RENAL TUBULAR ACIDOSIS (RTA)
A. If your 4-year-old son has knock-knees, for diagnosis of rickets, his blood should be checked for serum calcium, phosphorus and alkaline phosphatase and X-ray should be taken of knees and wrists to diagnose rickets. If both the tests suggest rickets and since the commonest cause of rickets in children in our country is Vit D deficiency, 600,000 units of oral or intramuscular Vit D should be given to the child and after 3-4 weeks, X rays and blood tests should be repeated to assess improvement. If there is no improvement in the x-rays and blood test, such a case is labeled as Vit D resistant rickets. Renal tubular acidosis (RTA) is one of the commonest causes of Vit D resistant rickets.
Renal acidification mechanism keeps the blood pH within a narrow range of 7.35 7.45 which is vital for normal functioning of cellular and tissue metabolism. This mechanism is slow but sustained and is mainly by elimination of nonvolatile acids in urine unlike lungs which washout CO2 very fast to maintain PCO2, PO2, and blood pH via respiratory mechanism.
Q. What are the various types of RTA?
A. There are 4 types of RTA.
Q. When does one suspect RTA and how is it diagnosed?
A. It is suspected whenever an infant or a child fails to put on weight or loses weight due to no apparent cause, becomes dehydrated, has excessive urine output (polyuria), excessive thirst, weakness, poor appetite, vomiting, constipation and muscle weakness which may be severe enough to cause paralysis of respiratory muscles due to low serum potassium levels (hypokalemia). Breathlessness with air hunger type of breathing due to acidosis may be seen in severe cases. Rickets and bony deformities occur late in the disease. In clinically suspected cases, arterial blood gas estimation will reveal low serum HCO3/TCO2 level with low blood pH and normal anion gap. Urinary pH may be inappropriately high (>5.5) for the level of acidosis in distal RTA.
Q. What is the treatment for RTA?
A. Treatment of RTA is oral alkali therapy to correct acidosis and keep serum bicarbonate levels within the normal range continuously. If serum potassium is reduced, oral potassium supplements are required. Rarely, in severe cases intravenous potassium infusion is used to correct hypokalemia before starting alkali therapy.
Q. Will the treatment cure the skeletal deformities? If not, why is treatment required?
A. Treatment of RTA with alkali therapy does not correct the skeletal deformities but if started below the age of one one and half years can prevent skeletal deformities.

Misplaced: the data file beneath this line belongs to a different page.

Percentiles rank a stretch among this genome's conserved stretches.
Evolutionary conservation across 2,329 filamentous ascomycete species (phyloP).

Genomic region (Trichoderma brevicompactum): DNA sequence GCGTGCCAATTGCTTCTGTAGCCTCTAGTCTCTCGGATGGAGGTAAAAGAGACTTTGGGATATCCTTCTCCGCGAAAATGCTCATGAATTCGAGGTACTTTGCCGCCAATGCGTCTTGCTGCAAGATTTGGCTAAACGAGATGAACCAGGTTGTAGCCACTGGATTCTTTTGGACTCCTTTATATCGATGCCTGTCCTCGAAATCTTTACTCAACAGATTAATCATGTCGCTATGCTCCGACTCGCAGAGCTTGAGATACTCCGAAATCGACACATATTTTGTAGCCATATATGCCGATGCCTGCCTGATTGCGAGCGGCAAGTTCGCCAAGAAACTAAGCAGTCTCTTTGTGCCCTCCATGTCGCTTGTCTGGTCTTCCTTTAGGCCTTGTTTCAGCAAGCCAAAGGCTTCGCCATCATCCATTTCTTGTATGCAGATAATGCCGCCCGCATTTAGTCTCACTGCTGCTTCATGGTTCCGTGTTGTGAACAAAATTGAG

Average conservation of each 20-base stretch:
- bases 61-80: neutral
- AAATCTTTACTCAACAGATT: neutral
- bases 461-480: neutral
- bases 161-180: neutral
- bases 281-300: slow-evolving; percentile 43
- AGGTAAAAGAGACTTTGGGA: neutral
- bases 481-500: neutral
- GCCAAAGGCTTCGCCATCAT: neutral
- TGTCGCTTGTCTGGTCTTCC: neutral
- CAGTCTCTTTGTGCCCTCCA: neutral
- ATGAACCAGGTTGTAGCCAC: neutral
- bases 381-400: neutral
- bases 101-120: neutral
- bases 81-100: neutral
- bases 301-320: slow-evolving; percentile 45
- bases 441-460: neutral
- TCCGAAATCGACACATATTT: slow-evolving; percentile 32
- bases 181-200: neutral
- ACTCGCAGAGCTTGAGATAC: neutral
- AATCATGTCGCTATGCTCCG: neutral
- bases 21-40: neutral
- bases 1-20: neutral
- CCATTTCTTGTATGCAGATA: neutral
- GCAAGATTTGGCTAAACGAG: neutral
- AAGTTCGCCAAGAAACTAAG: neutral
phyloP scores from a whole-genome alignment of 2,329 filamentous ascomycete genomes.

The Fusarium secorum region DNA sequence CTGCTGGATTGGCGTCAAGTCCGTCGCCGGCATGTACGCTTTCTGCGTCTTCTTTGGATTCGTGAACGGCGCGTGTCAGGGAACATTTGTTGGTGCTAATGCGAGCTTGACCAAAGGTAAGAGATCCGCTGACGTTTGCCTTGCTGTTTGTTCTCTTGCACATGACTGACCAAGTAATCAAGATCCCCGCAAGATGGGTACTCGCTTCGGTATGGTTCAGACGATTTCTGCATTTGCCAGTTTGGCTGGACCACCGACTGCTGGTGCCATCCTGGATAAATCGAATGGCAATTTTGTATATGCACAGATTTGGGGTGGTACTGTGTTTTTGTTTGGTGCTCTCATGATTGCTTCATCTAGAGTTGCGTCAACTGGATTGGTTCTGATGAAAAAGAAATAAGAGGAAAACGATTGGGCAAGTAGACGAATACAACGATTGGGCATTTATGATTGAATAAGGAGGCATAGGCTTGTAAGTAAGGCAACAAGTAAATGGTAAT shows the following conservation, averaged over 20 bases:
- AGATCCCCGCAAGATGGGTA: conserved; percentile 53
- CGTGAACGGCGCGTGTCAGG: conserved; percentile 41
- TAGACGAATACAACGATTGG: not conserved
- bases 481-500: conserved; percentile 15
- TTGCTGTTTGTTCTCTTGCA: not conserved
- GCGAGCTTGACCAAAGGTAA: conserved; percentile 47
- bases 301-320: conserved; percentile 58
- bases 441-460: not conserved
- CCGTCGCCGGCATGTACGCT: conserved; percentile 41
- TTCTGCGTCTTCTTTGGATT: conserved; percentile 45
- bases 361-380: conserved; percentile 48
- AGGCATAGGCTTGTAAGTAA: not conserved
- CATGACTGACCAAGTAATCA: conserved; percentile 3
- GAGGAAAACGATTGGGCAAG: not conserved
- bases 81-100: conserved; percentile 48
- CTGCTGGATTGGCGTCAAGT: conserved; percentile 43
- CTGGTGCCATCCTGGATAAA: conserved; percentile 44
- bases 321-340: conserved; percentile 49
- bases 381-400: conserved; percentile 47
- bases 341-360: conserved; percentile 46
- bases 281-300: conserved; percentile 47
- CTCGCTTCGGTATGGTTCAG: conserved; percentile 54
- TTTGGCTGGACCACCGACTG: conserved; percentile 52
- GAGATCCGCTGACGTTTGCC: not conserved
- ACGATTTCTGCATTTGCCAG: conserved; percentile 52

Q. What are the complications of RTA?
A. Complications of RTA can be life threatening like hypokalemia or uncontrolled acidosis with dehydration and shock. Hypercalciuria with nephrocalcinosis in distal RTA can lead to chronic tubulointerstitial damage and CRF(Chronic renal failure).
Q. How are the skeletal deformities that have already occurred treated?
A. Skeletal deformities due to RTA occur because the calcium from the bones is mobilized to buffer excess of H+ ion and bones become demineralised, deformed, bowed and can sustain fractures. These deformities can be corrected by surgery after sustained correction of acidosis.
Q. Is it necessary to keep the acid level in the blood absolutely under control?
A. It is important to keep the acid level in the blood absolutely under control i.e. Serum NaHCO3 levels between 20-22 meq/L in infants and between 22-26 meq/L in children using Shohls solution (sodium citrate + citric acid + water) or oral soda bicarbonate.
Q. My son refuses to take Shohls solution. Can I give him soda-mint tablet instead?
A. Since Shohls solution contains Citric acid, it is sour and many children may refuse to take it. One can use oral Tablet soda-mint (325 mg= 3.4 meq of alkali) in equivalent doses.
Q. How should a patient with RTA be monitored on follow up? How often should he be followed up?
A. Initially after starting oral soda- bicarb, the dose should be adjusted to correct acidosis by examining blood for HCO3 and blood pH and serum potassium if required every week till the lab tests reach normal values. Then onwards once in 2-3 months is enough. Monitoring of weight & height are important to assess clinical improvement. There is an impressive improvement in appetite, activity etc within few days of treatment.
Q. Can RTA be cured? What are its causes?
A. RTA in children in majority of cases is congenital (from birth) and can be inherited as recessive or dominant trait. Hence it needs life long treatment with oral alkali therapy. A small number of cases are acquired due to drugs like outdated tetracyclines, heavy metals, amphotericin B or diseases like medullary sponge kidney etc and withdrawal of the causative agent can result in cure.
Q. Can the patient eventually go into chronic renal failure?
A. Chronic renal failure can occur in distal RTA due to tubulointerstial damage caused by nephrocalcinosis / nephrolithiasis.
Q. Can omitting acidic foods in diet help the patient?
A. No dietetic manipulation helps the patient.
Q. How do you prevent it from occurring in the next sibling?
A. Inherited form of RTA is known to occur in brothers/sisters. Prenatal diagnosis is not possible. Early detection in siblings and early institution of alkali therapy are the only measures to prevent complications of RTA.
Q. What is the prognosis of a child with RTA?
A. Prognosis of a child with RTA is good if diagnosis made below 1-2 years and continuous oral alkali therapy with good monitoring is followed. Use of calcium and Vit D are responsible for nephrocalcinosis and accelerated tubulointerstitial damage. Short stature and bony deformities are the sequelae with which many children with RTA are left with eventually.
Last created on 14-03-2001
Last updated on 18-11-2006